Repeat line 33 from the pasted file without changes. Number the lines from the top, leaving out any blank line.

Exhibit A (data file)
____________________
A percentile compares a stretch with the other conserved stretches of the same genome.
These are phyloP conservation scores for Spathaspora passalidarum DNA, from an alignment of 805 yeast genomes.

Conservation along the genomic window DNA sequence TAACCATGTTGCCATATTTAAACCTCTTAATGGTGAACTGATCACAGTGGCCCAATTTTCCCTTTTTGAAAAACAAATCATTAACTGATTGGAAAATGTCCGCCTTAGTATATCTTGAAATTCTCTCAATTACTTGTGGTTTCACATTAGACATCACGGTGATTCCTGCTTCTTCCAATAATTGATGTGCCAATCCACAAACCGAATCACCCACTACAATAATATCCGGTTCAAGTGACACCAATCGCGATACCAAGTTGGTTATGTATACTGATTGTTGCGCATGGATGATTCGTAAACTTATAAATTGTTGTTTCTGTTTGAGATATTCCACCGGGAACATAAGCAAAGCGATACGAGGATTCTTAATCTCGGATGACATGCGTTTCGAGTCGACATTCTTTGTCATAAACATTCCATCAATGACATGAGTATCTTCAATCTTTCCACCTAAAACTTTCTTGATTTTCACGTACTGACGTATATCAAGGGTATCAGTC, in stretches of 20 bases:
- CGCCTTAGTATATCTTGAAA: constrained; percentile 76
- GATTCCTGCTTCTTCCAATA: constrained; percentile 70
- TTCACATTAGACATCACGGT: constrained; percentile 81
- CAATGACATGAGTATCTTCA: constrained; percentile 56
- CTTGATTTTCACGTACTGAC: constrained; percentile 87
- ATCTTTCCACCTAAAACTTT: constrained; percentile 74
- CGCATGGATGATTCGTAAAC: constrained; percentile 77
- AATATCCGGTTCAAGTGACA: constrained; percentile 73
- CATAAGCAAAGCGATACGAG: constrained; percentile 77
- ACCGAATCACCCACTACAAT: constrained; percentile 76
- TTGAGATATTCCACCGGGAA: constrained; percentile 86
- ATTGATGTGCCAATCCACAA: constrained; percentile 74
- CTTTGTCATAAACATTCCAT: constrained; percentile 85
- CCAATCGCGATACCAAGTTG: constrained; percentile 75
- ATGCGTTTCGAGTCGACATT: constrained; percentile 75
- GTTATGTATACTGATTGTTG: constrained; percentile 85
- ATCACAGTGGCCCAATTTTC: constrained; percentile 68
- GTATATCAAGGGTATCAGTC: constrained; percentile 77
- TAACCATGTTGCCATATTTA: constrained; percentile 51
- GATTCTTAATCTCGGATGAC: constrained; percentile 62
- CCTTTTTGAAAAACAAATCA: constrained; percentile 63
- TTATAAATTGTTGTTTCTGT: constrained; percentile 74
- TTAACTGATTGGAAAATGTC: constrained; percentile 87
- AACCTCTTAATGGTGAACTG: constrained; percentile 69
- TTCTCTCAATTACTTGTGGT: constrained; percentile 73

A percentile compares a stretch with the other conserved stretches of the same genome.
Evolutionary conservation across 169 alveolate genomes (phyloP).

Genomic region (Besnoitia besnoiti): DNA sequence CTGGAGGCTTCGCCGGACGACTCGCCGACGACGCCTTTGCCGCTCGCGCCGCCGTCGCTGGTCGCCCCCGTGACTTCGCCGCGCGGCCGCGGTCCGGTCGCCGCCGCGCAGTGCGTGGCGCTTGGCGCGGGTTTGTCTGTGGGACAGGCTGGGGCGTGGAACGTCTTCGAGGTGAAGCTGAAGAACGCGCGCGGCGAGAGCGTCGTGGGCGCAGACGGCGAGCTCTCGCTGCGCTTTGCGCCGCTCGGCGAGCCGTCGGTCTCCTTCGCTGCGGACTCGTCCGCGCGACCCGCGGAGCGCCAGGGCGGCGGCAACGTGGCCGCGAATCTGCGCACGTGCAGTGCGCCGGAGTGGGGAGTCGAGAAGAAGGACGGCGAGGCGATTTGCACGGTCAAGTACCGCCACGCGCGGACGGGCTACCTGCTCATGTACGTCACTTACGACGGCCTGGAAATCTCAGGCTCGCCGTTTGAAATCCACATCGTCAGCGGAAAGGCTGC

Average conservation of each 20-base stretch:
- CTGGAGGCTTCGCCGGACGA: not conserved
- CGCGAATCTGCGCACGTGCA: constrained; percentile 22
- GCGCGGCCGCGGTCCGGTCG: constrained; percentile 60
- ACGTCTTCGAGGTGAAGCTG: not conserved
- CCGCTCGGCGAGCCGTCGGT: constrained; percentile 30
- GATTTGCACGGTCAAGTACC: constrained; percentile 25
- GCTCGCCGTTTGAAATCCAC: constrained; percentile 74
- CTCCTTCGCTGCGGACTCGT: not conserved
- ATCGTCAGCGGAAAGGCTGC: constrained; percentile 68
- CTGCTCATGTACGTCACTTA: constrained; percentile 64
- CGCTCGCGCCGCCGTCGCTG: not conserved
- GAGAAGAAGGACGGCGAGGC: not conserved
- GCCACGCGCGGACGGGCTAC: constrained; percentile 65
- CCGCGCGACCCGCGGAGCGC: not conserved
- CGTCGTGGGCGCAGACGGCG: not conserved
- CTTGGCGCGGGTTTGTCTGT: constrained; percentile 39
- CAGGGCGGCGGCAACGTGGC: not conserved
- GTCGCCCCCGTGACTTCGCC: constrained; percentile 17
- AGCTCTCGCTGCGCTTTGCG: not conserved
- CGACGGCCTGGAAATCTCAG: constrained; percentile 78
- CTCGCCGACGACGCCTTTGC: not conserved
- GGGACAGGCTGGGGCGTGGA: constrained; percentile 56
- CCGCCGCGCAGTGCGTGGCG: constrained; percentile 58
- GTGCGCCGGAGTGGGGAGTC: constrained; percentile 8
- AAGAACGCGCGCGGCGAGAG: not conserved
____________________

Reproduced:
- CTGGAGGCTTCGCCGGACGA: not conserved